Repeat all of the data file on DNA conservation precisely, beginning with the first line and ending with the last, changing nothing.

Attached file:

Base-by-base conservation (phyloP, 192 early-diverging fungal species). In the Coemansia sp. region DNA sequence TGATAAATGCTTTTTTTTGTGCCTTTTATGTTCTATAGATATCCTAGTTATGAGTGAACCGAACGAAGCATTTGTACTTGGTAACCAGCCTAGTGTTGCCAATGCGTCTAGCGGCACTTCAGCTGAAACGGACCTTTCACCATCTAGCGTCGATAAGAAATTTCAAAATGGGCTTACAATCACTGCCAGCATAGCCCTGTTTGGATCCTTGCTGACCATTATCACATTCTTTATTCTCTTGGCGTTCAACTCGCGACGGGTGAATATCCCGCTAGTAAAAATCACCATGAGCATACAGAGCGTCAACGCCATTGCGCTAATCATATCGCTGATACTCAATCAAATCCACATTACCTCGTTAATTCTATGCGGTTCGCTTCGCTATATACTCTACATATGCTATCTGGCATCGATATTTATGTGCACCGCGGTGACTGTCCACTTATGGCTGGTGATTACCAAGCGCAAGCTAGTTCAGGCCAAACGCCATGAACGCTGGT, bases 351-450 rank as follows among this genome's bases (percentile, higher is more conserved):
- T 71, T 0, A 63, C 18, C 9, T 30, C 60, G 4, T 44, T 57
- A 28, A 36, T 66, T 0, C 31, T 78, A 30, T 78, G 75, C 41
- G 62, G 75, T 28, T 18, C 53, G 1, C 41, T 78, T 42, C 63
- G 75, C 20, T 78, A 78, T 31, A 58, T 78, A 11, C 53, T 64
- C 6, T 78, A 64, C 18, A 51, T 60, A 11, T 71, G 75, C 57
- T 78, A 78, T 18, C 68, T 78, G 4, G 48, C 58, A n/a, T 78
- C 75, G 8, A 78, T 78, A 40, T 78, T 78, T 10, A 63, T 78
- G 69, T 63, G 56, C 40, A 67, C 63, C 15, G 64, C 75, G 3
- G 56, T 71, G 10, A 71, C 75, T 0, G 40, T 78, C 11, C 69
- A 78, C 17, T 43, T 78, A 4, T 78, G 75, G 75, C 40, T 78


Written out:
Base-by-base conservation (phyloP, 192 early-diverging fungal species). In the Coemansia sp. region DNA sequence TGATAAATGCTTTTTTTTGTGCCTTTTATGTTCTATAGATATCCTAGTTATGAGTGAACCGAACGAAGCATTTGTACTTGGTAACCAGCCTAGTGTTGCCAATGCGTCTAGCGGCACTTCAGCTGAAACGGACCTTTCACCATCTAGCGTCGATAAGAAATTTCAAAATGGGCTTACAATCACTGCCAGCATAGCCCTGTTTGGATCCTTGCTGACCATTATCACATTCTTTATTCTCTTGGCGTTCAACTCGCGACGGGTGAATATCCCGCTAGTAAAAATCACCATGAGCATACAGAGCGTCAACGCCATTGCGCTAATCATATCGCTGATACTCAATCAAATCCACATTACCTCGTTAATTCTATGCGGTTCGCTTCGCTATATACTCTACATATGCTATCTGGCATCGATATTTATGTGCACCGCGGTGACTGTCCACTTATGGCTGGTGATTACCAAGCGCAAGCTAGTTCAGGCCAAACGCCATGAACGCTGGT, bases 351-450 rank as follows among this genome's bases (percentile, higher is more conserved):
- T 71, T 0, A 63, C 18, C 9, T 30, C 60, G 4, T 44, T 57
- A 28, A 36, T 66, T 0, C 31, T 78, A 30, T 78, G 75, C 41
- G 62, G 75, T 28, T 18, C 53, G 1, C 41, T 78, T 42, C 63
- G 75, C 20, T 78, A 78, T 31, A 58, T 78, A 11, C 53, T 64
- C 6, T 78, A 64, C 18, A 51, T 60, A 11, T 71, G 75, C 57
- T 78, A 78, T 18, C 68, T 78, G 4, G 48, C 58, A n/a, T 78
- C 75, G 8, A 78, T 78, A 40, T 78, T 78, T 10, A 63, T 78
- G 69, T 63, G 56, C 40, A 67, C 63, C 15, G 64, C 75, G 3
- G 56, T 71, G 10, A 71, C 75, T 0, G 40, T 78, C 11, C 69
- A 78, C 17, T 43, T 78, A 4, T 78, G 75, G 75, C 40, T 78